Retail sales in the first quarter are 1.9% higher than in the first quarter of 2014.

Non-Farm Employment in the Lafayette MSA is still holding strong in the first quarter. The new, larger MSA (Lafayette, St. Martin, Iberia, Acadia, and Vermilion Parishes) had 220,000 jobs in March of this year. This is only 100 jobs fewer than in March 2014. The mining industry, which is primarily oil and gas, showed a 1,000 job loss over the past year. However, job gains in other industries have balanced out those losses. Retail has increased by 1,300 jobs, financial services by 300 jobs, and the manufacturing industry has increased by another 500 jobs. Based on leading indicators, declines in the mining and manufacturing industries may spread to other industries at some point this year due to continuing weak oil prices.

The mining industry, which is primarily oil and gas, showed a 1,000 job loss over the past year.

Lafayette Regional Airport Enplanements continue to show positive momentum. Enplanements in the first quarter continued the upward trend from 2014, when enplanements reached an all-time high of 250,597. First quarter enplanements totaled 57,753, 9.3% higher than enplanements in the first quarter of 2014. This bodes well for the airport which is in the midst of planning and financing a new terminal.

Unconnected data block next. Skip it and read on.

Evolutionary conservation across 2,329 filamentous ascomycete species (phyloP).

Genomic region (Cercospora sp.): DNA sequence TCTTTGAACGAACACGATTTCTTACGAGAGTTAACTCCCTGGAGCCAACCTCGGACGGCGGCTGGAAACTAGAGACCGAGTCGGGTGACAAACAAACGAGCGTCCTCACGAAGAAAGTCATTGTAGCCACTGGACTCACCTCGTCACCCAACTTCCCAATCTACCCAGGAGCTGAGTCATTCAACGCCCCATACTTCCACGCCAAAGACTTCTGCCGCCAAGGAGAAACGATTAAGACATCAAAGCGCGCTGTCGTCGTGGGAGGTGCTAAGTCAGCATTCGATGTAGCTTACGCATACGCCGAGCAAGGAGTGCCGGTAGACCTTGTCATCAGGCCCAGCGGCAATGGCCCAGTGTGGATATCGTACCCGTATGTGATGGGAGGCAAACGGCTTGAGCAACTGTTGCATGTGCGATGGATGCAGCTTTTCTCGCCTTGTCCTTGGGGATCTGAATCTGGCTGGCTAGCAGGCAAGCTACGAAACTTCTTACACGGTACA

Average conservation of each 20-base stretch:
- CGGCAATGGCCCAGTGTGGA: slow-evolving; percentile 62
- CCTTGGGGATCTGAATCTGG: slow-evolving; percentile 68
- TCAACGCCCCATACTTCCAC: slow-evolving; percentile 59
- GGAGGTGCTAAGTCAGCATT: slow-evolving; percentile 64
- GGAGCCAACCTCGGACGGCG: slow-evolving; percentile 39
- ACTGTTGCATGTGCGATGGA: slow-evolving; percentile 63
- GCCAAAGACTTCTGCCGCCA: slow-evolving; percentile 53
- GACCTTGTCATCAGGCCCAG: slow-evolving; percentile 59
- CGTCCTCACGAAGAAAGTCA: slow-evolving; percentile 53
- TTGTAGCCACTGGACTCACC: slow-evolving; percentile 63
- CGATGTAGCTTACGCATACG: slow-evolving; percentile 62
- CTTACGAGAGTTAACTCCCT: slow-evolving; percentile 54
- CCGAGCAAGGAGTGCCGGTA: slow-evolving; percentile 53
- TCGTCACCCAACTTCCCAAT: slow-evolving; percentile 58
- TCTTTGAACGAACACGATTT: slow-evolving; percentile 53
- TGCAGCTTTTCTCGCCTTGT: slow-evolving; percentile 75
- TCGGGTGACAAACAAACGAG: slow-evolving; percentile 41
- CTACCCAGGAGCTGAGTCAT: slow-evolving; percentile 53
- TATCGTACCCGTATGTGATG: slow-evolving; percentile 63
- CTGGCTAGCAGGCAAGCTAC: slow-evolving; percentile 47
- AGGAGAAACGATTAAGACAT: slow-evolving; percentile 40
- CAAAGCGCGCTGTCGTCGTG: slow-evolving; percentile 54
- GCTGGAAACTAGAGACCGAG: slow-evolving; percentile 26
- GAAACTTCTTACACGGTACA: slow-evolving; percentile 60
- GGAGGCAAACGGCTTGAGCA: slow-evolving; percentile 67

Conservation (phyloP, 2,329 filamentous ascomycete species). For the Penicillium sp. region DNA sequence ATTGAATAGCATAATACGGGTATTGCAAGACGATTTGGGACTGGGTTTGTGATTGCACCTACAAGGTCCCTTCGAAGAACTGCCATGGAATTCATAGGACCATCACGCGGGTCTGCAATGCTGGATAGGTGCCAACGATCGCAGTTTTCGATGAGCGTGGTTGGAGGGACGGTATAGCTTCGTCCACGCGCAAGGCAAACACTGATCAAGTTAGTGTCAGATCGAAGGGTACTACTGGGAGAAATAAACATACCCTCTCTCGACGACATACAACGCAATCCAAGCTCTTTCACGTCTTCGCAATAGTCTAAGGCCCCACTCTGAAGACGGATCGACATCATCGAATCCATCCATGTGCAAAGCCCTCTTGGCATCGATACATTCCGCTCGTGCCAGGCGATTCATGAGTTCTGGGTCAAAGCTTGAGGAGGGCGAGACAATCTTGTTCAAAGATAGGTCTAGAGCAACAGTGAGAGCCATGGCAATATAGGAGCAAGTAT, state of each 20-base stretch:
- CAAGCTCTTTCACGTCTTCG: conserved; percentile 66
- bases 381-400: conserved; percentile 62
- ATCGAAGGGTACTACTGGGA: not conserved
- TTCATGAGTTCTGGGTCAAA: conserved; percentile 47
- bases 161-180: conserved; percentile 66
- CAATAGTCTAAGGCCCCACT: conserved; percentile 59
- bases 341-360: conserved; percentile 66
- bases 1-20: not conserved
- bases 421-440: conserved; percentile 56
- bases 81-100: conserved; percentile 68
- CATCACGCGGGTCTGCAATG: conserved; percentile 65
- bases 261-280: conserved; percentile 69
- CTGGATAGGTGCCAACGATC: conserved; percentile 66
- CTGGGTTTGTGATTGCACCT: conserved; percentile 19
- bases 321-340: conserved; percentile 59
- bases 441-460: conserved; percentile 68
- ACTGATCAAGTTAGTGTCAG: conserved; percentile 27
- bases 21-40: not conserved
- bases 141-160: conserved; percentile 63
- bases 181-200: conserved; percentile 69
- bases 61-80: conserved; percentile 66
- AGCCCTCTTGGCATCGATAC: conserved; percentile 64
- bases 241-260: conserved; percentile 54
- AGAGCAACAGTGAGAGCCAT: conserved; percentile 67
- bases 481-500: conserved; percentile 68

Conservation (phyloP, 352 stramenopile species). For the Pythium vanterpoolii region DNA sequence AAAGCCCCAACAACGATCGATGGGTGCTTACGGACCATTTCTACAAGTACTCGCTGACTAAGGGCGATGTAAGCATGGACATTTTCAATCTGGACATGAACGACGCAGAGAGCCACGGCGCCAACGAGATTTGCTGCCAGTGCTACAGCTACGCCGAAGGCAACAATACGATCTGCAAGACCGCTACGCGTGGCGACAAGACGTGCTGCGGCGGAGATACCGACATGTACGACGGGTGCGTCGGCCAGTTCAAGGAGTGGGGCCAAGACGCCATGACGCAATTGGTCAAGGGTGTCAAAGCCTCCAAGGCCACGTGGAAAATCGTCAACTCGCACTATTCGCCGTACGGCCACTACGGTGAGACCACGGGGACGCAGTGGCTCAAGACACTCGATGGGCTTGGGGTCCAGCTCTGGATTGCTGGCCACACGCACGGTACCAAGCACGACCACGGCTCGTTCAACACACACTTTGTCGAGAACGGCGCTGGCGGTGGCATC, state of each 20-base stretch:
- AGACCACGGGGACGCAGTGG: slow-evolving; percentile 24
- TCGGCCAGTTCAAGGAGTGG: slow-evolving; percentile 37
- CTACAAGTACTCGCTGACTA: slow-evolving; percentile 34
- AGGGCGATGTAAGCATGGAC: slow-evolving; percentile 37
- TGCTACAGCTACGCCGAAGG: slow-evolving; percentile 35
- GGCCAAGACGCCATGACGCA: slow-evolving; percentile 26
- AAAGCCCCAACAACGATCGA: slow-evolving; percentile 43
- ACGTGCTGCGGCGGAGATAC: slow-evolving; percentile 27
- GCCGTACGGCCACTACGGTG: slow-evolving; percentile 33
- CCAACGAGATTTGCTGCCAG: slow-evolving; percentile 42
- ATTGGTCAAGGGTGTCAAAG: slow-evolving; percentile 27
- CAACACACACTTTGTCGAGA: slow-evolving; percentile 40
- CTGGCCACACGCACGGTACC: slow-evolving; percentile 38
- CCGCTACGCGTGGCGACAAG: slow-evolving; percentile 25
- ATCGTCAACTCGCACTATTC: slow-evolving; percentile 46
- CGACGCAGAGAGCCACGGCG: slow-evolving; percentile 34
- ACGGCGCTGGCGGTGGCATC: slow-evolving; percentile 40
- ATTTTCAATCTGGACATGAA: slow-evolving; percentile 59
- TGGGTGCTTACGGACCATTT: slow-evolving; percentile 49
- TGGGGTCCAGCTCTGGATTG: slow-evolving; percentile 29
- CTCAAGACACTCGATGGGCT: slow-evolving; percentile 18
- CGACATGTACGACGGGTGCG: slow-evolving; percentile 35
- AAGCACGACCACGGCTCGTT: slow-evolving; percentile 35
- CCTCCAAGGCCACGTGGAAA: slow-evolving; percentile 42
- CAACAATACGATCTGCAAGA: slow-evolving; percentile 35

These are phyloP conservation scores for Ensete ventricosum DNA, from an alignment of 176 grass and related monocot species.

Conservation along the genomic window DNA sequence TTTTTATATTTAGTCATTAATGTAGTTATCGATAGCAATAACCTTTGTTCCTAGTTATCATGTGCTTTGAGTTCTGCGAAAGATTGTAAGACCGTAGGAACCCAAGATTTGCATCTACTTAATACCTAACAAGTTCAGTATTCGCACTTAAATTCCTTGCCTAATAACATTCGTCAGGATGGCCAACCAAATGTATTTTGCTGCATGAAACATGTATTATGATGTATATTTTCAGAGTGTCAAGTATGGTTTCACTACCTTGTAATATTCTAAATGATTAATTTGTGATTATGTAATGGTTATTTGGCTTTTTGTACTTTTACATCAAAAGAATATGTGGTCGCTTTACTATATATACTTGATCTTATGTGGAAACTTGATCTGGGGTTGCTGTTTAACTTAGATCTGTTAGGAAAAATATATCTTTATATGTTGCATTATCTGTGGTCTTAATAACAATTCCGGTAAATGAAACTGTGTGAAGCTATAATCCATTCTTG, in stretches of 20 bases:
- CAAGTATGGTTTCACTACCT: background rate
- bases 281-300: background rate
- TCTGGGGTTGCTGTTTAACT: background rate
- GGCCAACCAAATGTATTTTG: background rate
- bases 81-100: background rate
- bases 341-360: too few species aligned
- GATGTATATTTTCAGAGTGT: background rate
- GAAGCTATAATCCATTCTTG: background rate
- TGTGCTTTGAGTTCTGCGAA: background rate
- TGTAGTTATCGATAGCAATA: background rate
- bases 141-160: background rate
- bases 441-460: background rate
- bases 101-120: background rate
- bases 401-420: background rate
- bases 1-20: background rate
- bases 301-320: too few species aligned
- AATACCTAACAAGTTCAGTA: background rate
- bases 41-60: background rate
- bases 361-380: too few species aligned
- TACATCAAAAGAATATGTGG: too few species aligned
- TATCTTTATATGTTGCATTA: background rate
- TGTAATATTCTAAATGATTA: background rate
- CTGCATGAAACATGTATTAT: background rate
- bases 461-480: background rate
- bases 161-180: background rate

The Average Home Sale Price of single family homes in the Lafayette area in the first quarter was $201,682 — 15 % higher than the 2014 first quarter average price, $175,431. Despite some month-to-month volatility, the average sale price has been slowly growing since the beginning of 2012. The 12-month moving average has also been climbing since late 2012, reinforcing the upward trend.

Lagging Indicators

The lagging indicators — those changing three to six months after the overall economy adjusts — appear to have reached a tipping point in the first quarter of this year. Though most of the lagging indicators were stable in the fourth quarter, two indicators took hard hits in the first quarter. Downward pressures have impacted rig counts and the unemployment rate greatly in the first months of 2015. Given the changes to the leading indicators as well, it is anticipated that the lagging indicators will continue to decline during 2015.